AN EDINBURGH OLD TOWN LANDMARK
John Knox House on Edinburgh’s Royal Mile is one of the city’s best loved visitor attractions.
It’s also one of the oldest having been mostly constructed in the mid-16th century although there are still remnants dating to the 1470s.
It’s a house that tells the story of the Scottish Reformation of 1560, a tumultuous time in Scotland’s history.
A historical overview of John Knox House
The first record of a house on the current site dates to December 1525, when Christina Reidpeth or Arres, having inherited the property from her father Walter Reidpath, passed the property to her son John Arres.
Further records of 1556 show the owners of the house as Mariot Arres and James Mossman. This is where the story gets really interesting.
A panel on the outside of the first floor shows the initials of the couple carved on an armorial panel with Mossman’s arms. ‘M A’ represents Mariot Arres but Mossman’s initials show not as ‘J M’ but ‘I M’.
A new façade was added in 1559. Part of the design was a sundial, “showing Moses receiving the light of God symbolised by the sun on Mount Sinai. An inscription reads, ”Luve God abuve al and yi nychtbour as yi self.”
Supporter of Mary Queen of Scots
When Mary Queen of Scots finally returned from France to Scotland in 1561, she appointed Mossman, as a reward for his support, as goldsmith and jeweller to the crown, and master of the Royal Mint.
In the wake of the Scottish Reformation and the ensuing exile of Mary Queen of Scots (deposed in 1567 in favour of her infant son James VI) Edinburgh descended into chaos.
James Mossman was caught up in the turmoil and lost not only his positions at court but his life too.
Supporters of the Protestant James VI and supporters who wanted to see the return of Catholic Mary faced each other in civil conflict.
James Mossman became part of an armed political group that wanted the queen’s return. Known as Castilians in Edinburgh they took control of Edinburgh Castle between 1571 and 1573. What followed was the ‘Lang Siege’ of Edinburgh Castle.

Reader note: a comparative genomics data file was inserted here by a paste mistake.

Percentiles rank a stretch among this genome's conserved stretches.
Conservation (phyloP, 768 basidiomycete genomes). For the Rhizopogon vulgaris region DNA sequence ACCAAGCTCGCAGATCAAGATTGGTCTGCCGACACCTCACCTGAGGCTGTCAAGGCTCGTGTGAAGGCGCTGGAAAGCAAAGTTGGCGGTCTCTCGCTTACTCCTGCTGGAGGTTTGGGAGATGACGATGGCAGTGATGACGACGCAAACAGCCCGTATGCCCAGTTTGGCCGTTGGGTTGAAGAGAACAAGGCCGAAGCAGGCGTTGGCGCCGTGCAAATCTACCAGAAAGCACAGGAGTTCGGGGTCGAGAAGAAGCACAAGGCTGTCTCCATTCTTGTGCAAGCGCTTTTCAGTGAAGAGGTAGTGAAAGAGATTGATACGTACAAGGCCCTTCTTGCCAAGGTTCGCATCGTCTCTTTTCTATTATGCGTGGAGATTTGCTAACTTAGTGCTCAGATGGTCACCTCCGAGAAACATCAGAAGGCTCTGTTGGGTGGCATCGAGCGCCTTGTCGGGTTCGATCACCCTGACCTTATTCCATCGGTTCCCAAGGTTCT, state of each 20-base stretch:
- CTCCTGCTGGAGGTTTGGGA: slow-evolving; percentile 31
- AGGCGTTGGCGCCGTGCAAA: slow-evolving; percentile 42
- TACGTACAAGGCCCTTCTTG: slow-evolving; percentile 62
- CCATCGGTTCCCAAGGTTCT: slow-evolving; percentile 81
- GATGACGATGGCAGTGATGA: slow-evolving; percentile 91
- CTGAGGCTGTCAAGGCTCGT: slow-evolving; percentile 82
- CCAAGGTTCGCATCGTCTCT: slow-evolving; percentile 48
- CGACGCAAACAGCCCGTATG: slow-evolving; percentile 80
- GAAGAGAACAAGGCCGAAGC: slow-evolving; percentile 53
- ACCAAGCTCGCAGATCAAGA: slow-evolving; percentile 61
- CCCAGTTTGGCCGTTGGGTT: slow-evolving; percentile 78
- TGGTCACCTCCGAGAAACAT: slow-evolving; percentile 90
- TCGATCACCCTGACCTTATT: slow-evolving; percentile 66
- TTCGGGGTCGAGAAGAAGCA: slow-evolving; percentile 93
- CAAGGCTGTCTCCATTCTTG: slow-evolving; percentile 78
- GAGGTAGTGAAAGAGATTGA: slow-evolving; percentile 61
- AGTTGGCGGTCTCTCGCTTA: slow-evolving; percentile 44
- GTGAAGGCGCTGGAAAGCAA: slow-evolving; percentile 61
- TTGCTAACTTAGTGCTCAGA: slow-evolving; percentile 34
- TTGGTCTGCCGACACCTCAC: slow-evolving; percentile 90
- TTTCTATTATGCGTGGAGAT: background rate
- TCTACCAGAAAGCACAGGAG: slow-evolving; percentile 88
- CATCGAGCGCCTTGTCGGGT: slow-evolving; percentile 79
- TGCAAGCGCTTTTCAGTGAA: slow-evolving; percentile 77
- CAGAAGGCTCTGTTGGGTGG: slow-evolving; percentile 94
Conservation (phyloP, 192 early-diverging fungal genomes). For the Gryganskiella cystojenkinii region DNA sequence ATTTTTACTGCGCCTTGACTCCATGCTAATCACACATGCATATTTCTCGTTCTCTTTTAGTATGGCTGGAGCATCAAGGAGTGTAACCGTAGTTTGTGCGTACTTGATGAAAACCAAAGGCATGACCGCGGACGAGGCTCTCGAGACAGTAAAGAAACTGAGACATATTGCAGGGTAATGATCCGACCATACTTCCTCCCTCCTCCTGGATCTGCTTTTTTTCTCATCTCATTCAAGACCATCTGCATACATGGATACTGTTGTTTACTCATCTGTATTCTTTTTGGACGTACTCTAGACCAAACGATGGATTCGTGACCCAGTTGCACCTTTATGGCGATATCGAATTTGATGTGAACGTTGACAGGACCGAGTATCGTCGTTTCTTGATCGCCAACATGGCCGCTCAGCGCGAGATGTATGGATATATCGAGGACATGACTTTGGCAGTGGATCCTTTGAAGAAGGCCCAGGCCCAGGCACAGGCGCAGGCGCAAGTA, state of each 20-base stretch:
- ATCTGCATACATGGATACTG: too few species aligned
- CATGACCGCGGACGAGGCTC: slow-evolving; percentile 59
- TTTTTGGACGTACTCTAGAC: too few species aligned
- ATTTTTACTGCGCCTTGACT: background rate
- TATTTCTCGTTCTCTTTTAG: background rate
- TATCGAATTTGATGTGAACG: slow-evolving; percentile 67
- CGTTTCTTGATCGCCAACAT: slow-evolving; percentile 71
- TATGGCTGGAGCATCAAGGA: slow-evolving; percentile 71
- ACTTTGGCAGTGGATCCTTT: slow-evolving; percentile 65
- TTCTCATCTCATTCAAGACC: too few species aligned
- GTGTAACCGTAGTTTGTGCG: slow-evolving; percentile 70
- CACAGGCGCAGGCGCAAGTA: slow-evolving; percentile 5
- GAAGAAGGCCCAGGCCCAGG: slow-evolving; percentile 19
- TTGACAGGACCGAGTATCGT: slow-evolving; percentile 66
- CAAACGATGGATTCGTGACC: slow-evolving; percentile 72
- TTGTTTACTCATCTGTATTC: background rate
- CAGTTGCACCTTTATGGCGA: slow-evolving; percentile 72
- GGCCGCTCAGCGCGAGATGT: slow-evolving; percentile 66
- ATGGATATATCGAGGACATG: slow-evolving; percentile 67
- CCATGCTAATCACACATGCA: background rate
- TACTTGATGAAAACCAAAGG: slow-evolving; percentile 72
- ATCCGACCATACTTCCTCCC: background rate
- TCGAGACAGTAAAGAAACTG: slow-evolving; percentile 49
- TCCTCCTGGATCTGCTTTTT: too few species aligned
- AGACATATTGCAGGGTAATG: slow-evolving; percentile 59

In what is a complicated yet compelling story, James Mossman, following the surrender of the queen’s men was arrested, charged with treason and taken from the castle to Holyrood. From there he made his final journey to the Mercat Cross where he was hanged.
Did John Knox ever live in John Knox House?
Knox, a key figure in the Scottish Reformation and one of the founding fathers of the Church of Scotland was also the first minister of St Giles’ Cathedral after the Reformation. But he ever live here? The answer to that is hotly debated.
Tradition dictates that the firebrand preacher lived in the house for a few months before his death in November 1572. However, there is no real evidence to support that.
While acknowledging the debate between some of Scotland’s best-known 19th century historians, the Royal Commission on the Ancient and Historical Monuments of Scotland (RCAHMS) refer to a report by historian Dr Marguerite Wood which says that the connection of the building with Knox rests on a tradition which only goes back to 1784.
It was, it seems, the year that the Hon. Mrs Murray, on a visit to Edinburgh, wrote in her subsequent book published in 1799 of a “tottering bow window to a house, whence Knox thundered his addresses to the people.”
What to see at John Knox House
Today John Knox House is part of the Scottish Storytelling Centre which operates from an adjacent building. They do however share an entrance.
Much of the ground floor is taken up with the bookshop. From the gallery, you can see sections of the original luckenbooths, essentially little medieval shops which were rented to merchants to sell their merchandise. Among them would have been tailors, furriers and cutlery makers.
- The Book Room has a collection of texts from the Reformation period, including ones from Calvin, Erasmus and Knox. There is a copy of George Buchanan’s History of Scotland and the treasured Bassendyne Bible, the first English Bible to be printed in Scotland.
- The Mossman Room displays, among other things, the tools of the goldsmith’s craft.
- The Pew Room is dedicated to the works of John Knox.
- The Oak Room a favourite meeting place among important members of Mary Queen of Scot’s court has an elaborately painted ceiling with fairies, devils and signs of the zodiac. It dates to around 1600.
- The adjoining gallery to the Oak Room, traditionally considered to have been Knox’s study, contains a copy of his last prayer which begins, “and so I end, Rendering my troubled and sorrowful spirit in the hands of Eternal God…”
In 1849, the Dean of Guild Court decreed that the house’s ruinous state was an “encumbrance to the street.”
However, whether the house was or was not occupied by John Knox, it is almost certainly the case that his name saved the building from demolition.
Following a spirited campaign by a number of organisations including the Society of Antiquaries of Scotland a demolition order was avoided and John Knox House opened as a museum in 1853.
A word on the Scottish Storytelling Centre
The Scottish Storytelling Centre, of which John Knox House is a part, is a lively arts venue with a regular programme of storytelling, theatre, music and much more.
The centre, formerly known as the Netherbow Arts Centre opened in 2006. It was the first purpose-built storytelling centre in the world, cementing Edinburgh’s place as a UNESCO City of Literature.
Read more about the Storytelling Centre programme.